Is it possible to bring a case to court without evidence?

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It is the most common question that clients ask whether they can bring a case to the court without any evidence. Especially for domestic violence cases, there exists no or less evidence against the fault party.

However, you can still bring the case to court, and the law allows you to do that. However, you have to prove the guilty against the defendant in court. Otherwise, the case will be dismissed. 

Let’s know a little more about it.

Is it possible to bring a case to court without evidence?

The law aims not only to punish the guilty but is to prevail on justice essentially. Hence, a judge can get over multiple criminals to save an innocent. The statute of limitations Canada allows you to take a specific time to file the case and prove the party guilty. If you can’t do that otherwise, the case will be declared null and void by the court.

Therefore, you can still file a case without any evidence, but that doesn’t prove the other party guilty. You must submit enough evidence to the court and prove the party guilty. Unless, the judge or the court can declare the defendant’s party innocent.

In this context, we can quote from the Universal Declaration of Human rights (article 11).


That being said, a person is innocent unless s/he is proven guilty. The process of getting the proof takes place nowhere but in the court.

So, yes, a case can bring before the court even if there is no evidence, but that isn’t sufficient to prove any party guilty.

To better understand, let’s know how a case proceeds through the court.

How does a case go through the legal system?

Below are the phases that make a person stand before the court as an accused one.


After an event takes place, usually, a law enforcement agency engages in the investigation of the case. Most of the time, they are the local police.

Suppose it’s about a vehicle driver under the influence. Once the police suspect the person, find them involved, or come by any warrant on their name, s/he is arrested by the police.

Appearance at the court

Within 24 hours of arrest, the police bring the person before the court unless released. There, the court determines the person as a defendant and informs about the charges. The charged person then can have a lawyer on his/her defence.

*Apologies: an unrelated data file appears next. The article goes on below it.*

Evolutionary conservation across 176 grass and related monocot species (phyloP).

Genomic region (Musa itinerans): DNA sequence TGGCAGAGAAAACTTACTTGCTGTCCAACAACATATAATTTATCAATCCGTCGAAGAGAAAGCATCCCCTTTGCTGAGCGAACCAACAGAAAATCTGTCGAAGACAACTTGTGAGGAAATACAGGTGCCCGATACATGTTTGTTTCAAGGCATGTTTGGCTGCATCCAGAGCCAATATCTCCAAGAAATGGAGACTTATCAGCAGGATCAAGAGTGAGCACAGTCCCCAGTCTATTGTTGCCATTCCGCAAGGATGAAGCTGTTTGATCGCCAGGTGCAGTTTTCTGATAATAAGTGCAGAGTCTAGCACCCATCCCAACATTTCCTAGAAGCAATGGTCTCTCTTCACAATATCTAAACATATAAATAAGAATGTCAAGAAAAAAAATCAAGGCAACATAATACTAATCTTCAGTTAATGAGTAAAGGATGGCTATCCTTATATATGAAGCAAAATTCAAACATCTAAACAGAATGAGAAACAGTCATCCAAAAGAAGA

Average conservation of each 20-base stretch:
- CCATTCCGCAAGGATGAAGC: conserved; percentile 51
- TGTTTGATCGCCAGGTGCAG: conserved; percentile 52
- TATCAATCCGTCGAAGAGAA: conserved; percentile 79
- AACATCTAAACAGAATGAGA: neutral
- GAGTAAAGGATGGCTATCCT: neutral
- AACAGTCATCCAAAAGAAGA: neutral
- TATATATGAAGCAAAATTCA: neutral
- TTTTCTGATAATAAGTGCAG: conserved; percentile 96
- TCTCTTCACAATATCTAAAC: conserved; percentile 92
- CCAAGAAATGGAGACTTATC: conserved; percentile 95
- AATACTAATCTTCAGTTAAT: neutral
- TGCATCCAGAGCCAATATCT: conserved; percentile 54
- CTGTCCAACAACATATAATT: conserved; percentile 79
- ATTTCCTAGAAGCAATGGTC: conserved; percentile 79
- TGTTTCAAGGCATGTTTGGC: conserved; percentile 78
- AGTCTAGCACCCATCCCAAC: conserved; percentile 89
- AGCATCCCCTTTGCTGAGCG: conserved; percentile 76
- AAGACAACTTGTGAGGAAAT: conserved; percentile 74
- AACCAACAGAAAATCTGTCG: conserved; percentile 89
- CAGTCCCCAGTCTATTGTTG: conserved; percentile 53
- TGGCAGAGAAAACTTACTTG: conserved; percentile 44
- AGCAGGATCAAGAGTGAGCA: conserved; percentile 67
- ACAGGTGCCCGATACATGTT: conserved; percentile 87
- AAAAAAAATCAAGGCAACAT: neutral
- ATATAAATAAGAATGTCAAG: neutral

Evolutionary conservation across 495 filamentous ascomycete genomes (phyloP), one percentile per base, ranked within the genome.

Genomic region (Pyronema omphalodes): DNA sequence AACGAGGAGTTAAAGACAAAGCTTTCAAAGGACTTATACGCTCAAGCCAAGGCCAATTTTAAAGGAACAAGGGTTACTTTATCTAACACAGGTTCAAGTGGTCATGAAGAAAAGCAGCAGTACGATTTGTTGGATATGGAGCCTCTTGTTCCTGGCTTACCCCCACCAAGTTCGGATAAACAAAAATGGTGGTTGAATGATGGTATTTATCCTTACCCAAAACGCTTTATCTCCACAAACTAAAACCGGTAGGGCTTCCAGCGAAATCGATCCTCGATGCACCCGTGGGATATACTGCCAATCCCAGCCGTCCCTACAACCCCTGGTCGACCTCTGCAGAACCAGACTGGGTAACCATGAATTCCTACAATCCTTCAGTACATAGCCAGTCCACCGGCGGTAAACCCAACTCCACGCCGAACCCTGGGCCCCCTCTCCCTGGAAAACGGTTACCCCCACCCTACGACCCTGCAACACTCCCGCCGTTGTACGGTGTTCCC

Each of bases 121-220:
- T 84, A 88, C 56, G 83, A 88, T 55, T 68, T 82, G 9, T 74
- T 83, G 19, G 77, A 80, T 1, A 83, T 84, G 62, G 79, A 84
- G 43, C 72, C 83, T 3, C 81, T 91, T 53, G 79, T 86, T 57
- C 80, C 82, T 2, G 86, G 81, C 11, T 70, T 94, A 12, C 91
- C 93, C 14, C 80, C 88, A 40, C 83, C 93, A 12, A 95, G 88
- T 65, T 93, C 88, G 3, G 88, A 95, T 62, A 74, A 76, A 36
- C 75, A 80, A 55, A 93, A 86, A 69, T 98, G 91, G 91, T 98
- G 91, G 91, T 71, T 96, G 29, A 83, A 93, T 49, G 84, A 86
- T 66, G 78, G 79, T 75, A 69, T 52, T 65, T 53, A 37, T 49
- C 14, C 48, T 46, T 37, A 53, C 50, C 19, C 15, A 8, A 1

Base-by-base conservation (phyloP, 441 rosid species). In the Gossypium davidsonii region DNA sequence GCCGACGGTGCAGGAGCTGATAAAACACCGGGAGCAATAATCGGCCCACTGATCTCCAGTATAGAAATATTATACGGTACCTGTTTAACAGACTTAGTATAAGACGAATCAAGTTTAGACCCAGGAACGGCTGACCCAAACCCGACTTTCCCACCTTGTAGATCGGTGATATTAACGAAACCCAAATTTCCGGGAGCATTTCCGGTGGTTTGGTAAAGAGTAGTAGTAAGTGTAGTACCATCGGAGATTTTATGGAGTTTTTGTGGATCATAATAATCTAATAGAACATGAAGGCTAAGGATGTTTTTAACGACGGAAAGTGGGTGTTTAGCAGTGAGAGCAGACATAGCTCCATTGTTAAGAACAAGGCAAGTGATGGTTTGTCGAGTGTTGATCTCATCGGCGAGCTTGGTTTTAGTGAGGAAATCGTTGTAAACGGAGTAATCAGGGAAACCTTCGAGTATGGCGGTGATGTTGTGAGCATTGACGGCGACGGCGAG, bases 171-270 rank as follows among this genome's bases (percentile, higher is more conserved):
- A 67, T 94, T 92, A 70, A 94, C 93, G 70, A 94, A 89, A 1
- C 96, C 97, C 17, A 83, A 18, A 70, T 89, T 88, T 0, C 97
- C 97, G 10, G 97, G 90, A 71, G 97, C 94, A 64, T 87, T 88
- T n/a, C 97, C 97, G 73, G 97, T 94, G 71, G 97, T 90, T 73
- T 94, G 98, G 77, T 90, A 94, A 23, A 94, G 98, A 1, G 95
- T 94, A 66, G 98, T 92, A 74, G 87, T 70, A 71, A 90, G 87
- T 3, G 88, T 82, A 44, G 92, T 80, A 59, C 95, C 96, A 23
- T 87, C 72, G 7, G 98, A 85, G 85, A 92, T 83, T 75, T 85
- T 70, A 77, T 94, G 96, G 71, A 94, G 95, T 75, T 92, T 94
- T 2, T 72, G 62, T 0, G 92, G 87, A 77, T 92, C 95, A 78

Preliminary Hearing

In this stage, the judge hears the testimony from the witnesses presented by both the prosecuting lawyer and the defendant’s lawyer. The judge also then comes by evidence, if there is any. 

If the convicted person appears to be ‘probably guilty’ by the evidence, they are sent to the superior court for trial at a specific date.


This stage is in between the preliminary hearing and trial. A defendant is determined as guilty or not guilty. There is also another term, ‘no contest.’ 

In a not guilty plea, the judge gives a trial date. If it’s a guilty plea or no contest, the judge sets a date for the defendant’s sentence will be announced.

No contest is the stand of a defendant that they neither accept the charges nor deny. What is more interesting is there is no resistance from them regarding the punishment sentenced. The legal term if it is Nolo contendere.


Going to the trial is the right of a defendant. In this process, the judge or jury determines who is guilty. Both sides give their opening statement. If it’s a criminal case, the prosecutor speaks first.

The judge and juries consider the factors below before they come to a final conclusion-

  • If the defendant had involvement directly or indirectly with the crime
  • If there was any intention to commit the crime
  • Whether each part of the crime is true, note that there are different parts of a crime.

Last Words

As the case can’t go on without proof or evidence, the answer to the question ‘Is it possible to bring a case to court without evidence?’ is Yes.

But, there’s always the chance the criminal can escape within the gap of the law. Also, the victim should hire an experienced lawyer. The same goes for the person who is convicted wrongfully.